Since I was a little girl, I’ve been fascinated by the Maasai tribe. I’ve always wondered how they live, how they survive in the most remote areas of East Africa and what they think of the outside world. I often wondered if it was true they were really warriors of the African savannah and if they lived in houses made from mud and sticks.
I got a lot of answers to those burning questions throughout my childhood during my stay at Entamanu Lodge in Tanzania’s Ngorongoro Conservation Area. It’s a wonderful lodge located of the rim of the Ngorongoro Crater, where you can enjoy a breathtaking view over the crater on one side and across Serengeti National Park over the other. It’s just mind-blowing!
The Maasai’s relationship with the Ngorongoro Crater
The Ngorongoro Crater became a World Heritage Site in 1979. However, that meant all of the Maasai people living in it had to move and find somewhere new to live. Knowing they are nomadic, the Tanzanian government offered them the Ngorongoro Highlands, a wonderful hilly location between the crater and the Serengeti. Although the Highlands is a stunning place to live in, with cool temperatures and fresh grass, like most other places in Africa it experiences a dry season every year. So, as a compromise, the government struck a deal with the Maasai. They’d provide a daily water supply for every family so they didn’t have to visit the crater to search for water for their cattle. There was also one other issue: the threat of predators to their cattle. The Maasai instinct was to kill any predators who attacked their cattle (in self-defence), but over time they learnt the importance of wildlife. The government also promised that, should any cattle be killed, they would replace them as long as the wildlife remained unharmed. So, it was a win-win situation. Since then, the crater, wildlife and Maasai people have been living happily and peacefully together. So much so that most of the rangers here are Maasai people who studied to learn more about their country, environment and wildlife.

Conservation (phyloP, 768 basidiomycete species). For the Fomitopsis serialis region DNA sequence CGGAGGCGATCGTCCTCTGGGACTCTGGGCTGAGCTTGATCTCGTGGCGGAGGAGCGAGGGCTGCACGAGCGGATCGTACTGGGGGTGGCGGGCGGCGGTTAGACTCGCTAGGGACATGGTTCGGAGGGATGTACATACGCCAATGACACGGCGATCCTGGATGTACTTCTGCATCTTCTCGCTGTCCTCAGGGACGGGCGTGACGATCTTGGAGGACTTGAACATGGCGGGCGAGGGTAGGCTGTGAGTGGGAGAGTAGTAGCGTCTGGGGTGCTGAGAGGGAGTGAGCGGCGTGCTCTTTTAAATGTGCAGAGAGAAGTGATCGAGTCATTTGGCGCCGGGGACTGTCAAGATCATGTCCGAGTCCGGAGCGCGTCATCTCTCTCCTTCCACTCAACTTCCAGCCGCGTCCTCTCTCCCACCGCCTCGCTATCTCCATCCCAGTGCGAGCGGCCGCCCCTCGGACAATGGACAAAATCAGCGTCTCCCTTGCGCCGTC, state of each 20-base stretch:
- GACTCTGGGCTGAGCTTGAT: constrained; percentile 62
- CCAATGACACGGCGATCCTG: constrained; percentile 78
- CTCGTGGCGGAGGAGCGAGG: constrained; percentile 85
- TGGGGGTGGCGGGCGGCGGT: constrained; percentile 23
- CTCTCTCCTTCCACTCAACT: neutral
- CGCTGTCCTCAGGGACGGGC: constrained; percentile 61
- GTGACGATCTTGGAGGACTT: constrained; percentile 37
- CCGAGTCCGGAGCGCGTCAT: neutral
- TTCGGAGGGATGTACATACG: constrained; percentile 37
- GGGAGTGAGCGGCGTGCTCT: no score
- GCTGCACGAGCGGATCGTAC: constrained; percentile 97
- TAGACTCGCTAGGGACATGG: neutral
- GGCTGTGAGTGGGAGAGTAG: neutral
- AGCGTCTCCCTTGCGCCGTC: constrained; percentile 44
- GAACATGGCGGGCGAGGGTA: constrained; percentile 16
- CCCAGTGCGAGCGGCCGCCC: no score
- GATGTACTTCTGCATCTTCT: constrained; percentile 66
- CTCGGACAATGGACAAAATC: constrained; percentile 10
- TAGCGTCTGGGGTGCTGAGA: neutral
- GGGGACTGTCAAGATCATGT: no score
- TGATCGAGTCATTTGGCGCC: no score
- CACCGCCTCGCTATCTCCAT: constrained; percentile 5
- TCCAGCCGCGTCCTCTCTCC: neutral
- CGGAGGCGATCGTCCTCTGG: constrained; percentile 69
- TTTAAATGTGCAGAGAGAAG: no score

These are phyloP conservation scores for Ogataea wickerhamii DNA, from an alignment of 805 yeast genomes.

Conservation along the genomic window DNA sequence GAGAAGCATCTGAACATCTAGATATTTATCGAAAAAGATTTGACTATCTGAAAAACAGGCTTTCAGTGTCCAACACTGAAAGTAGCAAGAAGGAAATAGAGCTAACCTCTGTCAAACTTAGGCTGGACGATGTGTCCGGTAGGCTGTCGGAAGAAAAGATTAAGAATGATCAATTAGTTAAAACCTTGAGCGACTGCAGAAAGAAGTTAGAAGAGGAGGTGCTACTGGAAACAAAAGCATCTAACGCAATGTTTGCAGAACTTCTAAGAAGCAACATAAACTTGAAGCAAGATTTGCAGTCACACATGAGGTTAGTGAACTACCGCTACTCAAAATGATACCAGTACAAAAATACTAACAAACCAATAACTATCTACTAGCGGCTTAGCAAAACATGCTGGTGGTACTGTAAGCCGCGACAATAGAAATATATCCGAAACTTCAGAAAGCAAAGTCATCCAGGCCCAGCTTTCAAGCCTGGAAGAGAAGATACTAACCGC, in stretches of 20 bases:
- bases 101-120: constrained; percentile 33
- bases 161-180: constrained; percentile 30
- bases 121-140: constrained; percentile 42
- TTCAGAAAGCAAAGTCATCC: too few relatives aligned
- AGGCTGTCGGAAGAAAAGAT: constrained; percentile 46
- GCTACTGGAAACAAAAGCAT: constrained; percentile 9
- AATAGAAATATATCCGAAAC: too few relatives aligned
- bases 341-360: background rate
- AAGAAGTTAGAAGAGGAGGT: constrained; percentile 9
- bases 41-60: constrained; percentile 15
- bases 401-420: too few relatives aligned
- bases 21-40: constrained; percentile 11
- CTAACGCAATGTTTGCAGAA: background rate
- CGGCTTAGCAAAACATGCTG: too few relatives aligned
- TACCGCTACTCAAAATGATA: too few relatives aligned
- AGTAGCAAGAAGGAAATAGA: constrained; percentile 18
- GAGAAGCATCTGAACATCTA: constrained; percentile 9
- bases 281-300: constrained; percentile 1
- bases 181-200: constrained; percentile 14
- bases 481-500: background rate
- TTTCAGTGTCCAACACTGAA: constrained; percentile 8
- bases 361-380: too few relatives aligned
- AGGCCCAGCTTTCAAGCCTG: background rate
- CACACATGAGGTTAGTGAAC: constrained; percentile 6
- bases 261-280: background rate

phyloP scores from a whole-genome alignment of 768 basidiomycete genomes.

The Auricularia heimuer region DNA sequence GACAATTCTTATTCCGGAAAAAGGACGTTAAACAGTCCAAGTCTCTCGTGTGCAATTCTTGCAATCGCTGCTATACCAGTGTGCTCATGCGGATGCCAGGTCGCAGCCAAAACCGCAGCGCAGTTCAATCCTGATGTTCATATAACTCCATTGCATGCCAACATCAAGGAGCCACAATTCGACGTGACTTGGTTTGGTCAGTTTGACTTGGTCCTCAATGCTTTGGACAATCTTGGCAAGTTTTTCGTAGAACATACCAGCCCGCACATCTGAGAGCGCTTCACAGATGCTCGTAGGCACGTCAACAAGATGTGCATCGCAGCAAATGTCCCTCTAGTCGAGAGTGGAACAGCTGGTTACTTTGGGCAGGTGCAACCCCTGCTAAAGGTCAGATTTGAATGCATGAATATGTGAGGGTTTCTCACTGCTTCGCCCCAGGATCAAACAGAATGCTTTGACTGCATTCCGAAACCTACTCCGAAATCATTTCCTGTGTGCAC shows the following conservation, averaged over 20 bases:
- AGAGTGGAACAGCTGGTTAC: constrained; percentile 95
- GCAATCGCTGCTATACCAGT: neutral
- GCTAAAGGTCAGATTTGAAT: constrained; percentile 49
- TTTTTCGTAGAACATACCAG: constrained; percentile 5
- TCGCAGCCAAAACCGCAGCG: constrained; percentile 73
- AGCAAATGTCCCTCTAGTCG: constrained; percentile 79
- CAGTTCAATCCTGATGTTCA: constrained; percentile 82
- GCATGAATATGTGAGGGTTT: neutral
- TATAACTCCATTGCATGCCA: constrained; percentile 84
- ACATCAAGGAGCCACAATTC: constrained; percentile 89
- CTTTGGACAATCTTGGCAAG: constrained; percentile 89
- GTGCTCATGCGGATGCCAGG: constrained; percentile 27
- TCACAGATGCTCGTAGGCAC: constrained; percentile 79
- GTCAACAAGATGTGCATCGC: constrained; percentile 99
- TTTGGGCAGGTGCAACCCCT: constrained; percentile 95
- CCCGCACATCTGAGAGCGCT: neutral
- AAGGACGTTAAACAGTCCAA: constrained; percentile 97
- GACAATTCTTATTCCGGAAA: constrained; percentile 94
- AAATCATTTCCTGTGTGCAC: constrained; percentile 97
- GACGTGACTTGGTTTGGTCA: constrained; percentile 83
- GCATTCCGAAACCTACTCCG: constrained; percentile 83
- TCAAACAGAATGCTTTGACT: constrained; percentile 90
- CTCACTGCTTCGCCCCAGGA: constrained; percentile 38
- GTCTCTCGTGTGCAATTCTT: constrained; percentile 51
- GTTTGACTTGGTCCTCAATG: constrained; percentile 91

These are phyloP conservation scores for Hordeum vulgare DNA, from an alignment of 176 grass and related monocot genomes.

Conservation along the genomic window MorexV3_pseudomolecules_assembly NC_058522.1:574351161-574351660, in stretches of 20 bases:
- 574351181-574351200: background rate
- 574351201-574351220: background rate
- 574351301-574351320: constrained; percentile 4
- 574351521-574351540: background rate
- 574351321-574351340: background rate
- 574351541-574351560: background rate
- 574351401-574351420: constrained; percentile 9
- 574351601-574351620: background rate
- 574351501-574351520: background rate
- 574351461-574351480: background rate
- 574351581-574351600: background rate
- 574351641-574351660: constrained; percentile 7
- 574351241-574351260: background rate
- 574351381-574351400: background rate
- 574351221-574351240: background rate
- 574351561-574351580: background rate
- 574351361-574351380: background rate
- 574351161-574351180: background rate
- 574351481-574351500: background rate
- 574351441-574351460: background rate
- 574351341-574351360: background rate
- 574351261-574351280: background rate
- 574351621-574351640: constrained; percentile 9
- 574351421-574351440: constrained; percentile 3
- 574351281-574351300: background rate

The Ngorongoro Highlands is also where you’ll find Entamanu and the chance to meet the Maasai. There are so many different families and villages which make up the Maasai that you can really get a fantastic one-of-a-kind experience. They are nice, friendly and the most curious of people, who are thrilled to share their stories and life with you. Be prepared to be asked some basic yet thoughtful questions, which will make you think about yourself and your life as a westerner. You’ll come wondering who is the one missing out on something in life – is it us in our rich cities with everything available on our doorstep, or the Maasai living in their happy, carefree bubble far away from everything?
Seeing through a Maasai’s eyes
I was lucky enough to be led on a private four-hour hike by a Maasai guide, a 28-year-old man who is about to become a senior warrior and can’t wait to get married and start a family of his own. He taught me about Maasai rankings and how a young boy can become a warrior and progress to a senior warrior. It’s all in the colour of a Maasai’s sarong – that tells you what stage of life they’re at.
At around six years old, the boys are responsible for the cattle and during my hike, organised by Entamanu, I saw them wandering through the wilderness with their weapons. The women and girls are at home, providing for the family and looking for wood to keep the fire burning, which is important for both cooking food and keeping predators away. Do you know why the Maasai remove the middle teeth on the lower part of their mouth at a young age? It’s for two reasons: if they get lost and need help, they can be identified as a Maasai, and if they fall sick they can still be fed liquid through the gap by their family. That’s just another thing I learned during my time at Entamanu. Not only did I discover the area, spot wildlife and learn about the wonderful Maasai tribe on the hike, I had the opportunity to share a little bit about me with the guide who had taught me so much about nature, medicinal herbs and the small animals, in particular.
The wonders of the Ngorongoro Crater
Entamanu is somewhere you can see cattle among herds of zebras and wildebeest, somewhere where the green hills of the Ngorongoro Crater’s rim are dotted with the colourful sarongs worn by the Maasai. It’s the place where the only thing you can hear apart from nature and the animals is the whistles and calls of the Maasai, and where the footprint of a Maasai can be seen beside the footprint of an elephant or a lion. Entamanu is a lodge where you reconnect, where you think, where you wonder and where you thank the world for the opportunity you’ve just had. Entamanu makes every one of us a little more humble and a little more grateful. But most of all, it makes us a little bit happier. You leave Entamanu with a smile on your face knowing that somewhere, in the far corner of Tanzania, there are some young men becoming warriors.